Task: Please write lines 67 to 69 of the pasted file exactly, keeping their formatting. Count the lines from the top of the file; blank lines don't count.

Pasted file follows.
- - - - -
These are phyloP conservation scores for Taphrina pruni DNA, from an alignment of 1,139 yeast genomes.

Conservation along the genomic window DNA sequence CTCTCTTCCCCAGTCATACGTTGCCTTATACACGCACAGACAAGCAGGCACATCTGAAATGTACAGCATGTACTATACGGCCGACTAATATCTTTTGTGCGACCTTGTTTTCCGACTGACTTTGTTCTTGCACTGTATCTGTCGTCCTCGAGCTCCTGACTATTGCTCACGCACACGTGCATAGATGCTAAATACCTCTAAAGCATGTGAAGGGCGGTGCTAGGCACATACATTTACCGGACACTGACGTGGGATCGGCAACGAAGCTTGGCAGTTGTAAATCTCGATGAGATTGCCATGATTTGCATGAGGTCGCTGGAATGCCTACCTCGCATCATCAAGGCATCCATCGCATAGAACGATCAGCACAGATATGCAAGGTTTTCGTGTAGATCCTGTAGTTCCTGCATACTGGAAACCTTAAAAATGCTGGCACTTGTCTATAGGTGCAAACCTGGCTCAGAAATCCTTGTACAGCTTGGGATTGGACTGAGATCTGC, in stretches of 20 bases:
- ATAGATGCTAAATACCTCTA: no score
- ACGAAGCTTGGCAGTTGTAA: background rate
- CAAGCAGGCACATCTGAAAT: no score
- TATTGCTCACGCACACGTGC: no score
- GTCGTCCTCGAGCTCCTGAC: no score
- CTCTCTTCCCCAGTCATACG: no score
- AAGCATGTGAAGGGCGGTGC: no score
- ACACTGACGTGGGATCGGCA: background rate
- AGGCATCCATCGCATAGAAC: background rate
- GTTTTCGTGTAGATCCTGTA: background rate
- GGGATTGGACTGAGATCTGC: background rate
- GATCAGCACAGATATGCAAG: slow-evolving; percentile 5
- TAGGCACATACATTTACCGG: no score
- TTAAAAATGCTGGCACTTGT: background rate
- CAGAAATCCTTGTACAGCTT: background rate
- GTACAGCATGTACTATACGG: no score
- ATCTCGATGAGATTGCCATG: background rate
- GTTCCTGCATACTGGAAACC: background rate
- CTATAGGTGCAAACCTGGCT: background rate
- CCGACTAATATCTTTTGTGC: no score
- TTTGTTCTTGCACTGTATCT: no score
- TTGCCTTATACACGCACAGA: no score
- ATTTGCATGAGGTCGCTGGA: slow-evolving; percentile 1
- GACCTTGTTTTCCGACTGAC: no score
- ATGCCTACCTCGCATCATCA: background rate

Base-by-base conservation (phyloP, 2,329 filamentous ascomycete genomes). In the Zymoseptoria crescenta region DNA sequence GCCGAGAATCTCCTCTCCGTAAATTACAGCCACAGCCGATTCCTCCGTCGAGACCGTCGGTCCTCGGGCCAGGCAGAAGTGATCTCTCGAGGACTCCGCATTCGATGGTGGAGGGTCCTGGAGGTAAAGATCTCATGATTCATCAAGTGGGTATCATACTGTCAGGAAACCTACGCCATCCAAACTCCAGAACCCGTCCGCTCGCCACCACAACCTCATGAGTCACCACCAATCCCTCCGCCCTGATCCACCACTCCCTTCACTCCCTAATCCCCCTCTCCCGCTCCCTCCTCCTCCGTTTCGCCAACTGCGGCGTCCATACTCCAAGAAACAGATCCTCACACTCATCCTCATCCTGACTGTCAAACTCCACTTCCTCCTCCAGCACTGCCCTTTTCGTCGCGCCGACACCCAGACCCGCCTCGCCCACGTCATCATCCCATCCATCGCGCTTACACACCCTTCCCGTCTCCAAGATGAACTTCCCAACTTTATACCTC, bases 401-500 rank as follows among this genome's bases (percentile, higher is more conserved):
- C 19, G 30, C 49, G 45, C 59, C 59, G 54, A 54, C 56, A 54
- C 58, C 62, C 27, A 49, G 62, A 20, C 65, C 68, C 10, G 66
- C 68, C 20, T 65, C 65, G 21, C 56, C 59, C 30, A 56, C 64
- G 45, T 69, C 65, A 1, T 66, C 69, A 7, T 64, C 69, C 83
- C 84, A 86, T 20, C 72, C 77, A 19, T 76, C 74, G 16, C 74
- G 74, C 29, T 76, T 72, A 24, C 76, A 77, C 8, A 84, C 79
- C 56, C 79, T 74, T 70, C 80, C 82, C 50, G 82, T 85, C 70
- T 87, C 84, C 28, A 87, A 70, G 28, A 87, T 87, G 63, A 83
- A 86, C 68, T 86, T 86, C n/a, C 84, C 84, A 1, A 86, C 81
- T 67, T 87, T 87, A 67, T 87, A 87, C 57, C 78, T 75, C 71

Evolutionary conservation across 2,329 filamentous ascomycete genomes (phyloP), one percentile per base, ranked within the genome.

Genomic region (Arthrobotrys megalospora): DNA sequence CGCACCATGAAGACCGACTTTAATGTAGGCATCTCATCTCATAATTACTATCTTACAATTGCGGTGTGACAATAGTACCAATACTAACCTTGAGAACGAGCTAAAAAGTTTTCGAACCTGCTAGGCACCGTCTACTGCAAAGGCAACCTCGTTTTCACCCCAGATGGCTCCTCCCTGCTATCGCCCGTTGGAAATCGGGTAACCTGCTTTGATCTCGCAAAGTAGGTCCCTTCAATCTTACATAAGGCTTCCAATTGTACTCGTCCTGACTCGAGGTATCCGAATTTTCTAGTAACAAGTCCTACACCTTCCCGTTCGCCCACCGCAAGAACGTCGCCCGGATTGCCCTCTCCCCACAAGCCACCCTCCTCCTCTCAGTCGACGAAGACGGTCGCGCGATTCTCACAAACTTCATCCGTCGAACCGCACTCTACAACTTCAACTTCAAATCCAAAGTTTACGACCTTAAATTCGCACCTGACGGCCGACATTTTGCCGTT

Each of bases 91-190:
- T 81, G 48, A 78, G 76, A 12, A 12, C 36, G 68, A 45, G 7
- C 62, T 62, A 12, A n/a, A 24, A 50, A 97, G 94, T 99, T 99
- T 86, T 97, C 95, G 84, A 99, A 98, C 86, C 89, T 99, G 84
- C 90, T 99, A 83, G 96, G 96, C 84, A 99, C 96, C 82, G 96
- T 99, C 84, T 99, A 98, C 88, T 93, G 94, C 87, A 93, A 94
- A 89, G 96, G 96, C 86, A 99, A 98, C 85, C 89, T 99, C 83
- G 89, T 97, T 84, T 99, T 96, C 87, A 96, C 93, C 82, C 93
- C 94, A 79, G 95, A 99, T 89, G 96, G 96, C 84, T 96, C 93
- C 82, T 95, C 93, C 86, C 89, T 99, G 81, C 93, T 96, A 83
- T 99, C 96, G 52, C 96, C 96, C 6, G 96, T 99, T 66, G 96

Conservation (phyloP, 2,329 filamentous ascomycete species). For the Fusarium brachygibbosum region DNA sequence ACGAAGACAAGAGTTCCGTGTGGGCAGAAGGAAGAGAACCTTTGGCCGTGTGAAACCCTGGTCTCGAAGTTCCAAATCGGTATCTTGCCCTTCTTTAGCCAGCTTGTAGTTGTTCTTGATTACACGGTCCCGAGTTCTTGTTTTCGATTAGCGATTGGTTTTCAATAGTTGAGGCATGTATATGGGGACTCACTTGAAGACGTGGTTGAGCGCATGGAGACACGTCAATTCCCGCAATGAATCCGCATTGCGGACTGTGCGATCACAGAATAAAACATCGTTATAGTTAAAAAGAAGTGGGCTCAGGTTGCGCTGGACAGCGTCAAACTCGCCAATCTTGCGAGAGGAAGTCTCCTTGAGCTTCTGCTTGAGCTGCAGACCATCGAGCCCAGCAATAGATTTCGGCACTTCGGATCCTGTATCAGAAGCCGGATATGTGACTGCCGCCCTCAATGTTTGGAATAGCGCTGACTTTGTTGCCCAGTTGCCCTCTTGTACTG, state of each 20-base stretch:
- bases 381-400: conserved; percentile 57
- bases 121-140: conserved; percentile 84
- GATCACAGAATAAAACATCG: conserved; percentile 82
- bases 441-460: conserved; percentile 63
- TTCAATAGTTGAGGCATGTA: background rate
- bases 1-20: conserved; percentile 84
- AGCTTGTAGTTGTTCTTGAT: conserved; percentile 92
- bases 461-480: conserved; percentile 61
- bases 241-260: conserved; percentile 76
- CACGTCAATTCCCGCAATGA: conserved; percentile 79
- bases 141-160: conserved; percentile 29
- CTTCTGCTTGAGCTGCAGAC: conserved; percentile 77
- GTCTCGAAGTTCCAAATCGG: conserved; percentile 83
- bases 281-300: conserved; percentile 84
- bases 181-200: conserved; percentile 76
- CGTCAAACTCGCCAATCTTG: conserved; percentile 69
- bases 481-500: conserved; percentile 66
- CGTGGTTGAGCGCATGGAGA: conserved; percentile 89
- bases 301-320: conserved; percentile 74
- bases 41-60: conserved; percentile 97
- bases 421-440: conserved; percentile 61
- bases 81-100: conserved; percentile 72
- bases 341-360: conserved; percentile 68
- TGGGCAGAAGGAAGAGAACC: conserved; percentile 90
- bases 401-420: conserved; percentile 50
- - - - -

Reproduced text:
- bases 181-200: conserved; percentile 76
- CGTCAAACTCGCCAATCTTG: conserved; percentile 69
- bases 481-500: conserved; percentile 66